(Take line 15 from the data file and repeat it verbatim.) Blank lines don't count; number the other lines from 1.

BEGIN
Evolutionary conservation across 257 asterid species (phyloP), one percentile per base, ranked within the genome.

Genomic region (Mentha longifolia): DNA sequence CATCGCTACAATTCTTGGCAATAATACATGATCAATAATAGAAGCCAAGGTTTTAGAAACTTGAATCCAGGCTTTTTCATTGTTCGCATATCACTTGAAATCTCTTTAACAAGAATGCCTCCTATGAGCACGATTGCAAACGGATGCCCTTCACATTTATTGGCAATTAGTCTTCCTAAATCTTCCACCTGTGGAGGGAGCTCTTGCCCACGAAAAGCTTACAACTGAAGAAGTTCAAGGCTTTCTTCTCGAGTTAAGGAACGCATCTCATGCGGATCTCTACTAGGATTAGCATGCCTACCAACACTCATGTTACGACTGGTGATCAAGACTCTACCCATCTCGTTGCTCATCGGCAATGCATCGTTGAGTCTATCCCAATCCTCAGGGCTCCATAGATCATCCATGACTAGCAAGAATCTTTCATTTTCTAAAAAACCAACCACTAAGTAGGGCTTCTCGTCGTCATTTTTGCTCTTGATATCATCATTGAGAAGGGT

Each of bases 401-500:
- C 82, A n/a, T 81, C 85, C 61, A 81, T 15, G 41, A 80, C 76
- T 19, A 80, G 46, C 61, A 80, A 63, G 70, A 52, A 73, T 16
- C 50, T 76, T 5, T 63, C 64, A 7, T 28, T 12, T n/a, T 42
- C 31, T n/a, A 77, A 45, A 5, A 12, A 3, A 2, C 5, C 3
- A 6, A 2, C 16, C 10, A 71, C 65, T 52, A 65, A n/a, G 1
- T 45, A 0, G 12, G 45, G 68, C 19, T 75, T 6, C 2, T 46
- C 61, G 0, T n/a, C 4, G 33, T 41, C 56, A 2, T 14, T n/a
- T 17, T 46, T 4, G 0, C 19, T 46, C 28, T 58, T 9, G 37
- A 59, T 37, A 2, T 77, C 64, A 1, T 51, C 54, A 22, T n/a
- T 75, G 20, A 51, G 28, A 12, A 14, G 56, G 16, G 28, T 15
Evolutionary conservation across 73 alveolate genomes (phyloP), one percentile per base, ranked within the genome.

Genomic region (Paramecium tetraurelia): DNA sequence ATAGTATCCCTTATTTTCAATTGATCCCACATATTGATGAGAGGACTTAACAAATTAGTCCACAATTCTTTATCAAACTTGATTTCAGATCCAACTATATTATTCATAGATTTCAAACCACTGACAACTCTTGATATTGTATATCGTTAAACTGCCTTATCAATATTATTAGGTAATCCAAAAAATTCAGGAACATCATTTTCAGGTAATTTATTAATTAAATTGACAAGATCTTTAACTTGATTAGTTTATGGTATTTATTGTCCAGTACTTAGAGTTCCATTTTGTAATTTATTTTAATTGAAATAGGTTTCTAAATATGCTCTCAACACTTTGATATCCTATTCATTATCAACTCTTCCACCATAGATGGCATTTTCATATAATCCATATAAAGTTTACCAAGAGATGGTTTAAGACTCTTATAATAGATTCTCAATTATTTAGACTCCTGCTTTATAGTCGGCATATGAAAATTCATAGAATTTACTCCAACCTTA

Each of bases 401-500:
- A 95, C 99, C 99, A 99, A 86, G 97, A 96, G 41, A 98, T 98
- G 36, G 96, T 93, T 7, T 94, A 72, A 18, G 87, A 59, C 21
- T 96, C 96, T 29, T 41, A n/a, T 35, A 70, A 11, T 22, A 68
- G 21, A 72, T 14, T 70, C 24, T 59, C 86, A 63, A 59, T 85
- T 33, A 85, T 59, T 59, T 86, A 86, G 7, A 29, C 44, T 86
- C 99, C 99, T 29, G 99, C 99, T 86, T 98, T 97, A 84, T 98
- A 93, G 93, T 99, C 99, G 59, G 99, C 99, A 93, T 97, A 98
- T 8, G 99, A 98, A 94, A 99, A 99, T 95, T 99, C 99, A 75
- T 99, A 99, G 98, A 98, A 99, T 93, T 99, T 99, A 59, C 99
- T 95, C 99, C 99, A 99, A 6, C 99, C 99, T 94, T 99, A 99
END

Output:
Genomic region (Paramecium tetraurelia): DNA sequence ATAGTATCCCTTATTTTCAATTGATCCCACATATTGATGAGAGGACTTAACAAATTAGTCCACAATTCTTTATCAAACTTGATTTCAGATCCAACTATATTATTCATAGATTTCAAACCACTGACAACTCTTGATATTGTATATCGTTAAACTGCCTTATCAATATTATTAGGTAATCCAAAAAATTCAGGAACATCATTTTCAGGTAATTTATTAATTAAATTGACAAGATCTTTAACTTGATTAGTTTATGGTATTTATTGTCCAGTACTTAGAGTTCCATTTTGTAATTTATTTTAATTGAAATAGGTTTCTAAATATGCTCTCAACACTTTGATATCCTATTCATTATCAACTCTTCCACCATAGATGGCATTTTCATATAATCCATATAAAGTTTACCAAGAGATGGTTTAAGACTCTTATAATAGATTCTCAATTATTTAGACTCCTGCTTTATAGTCGGCATATGAAAATTCATAGAATTTACTCCAACCTTA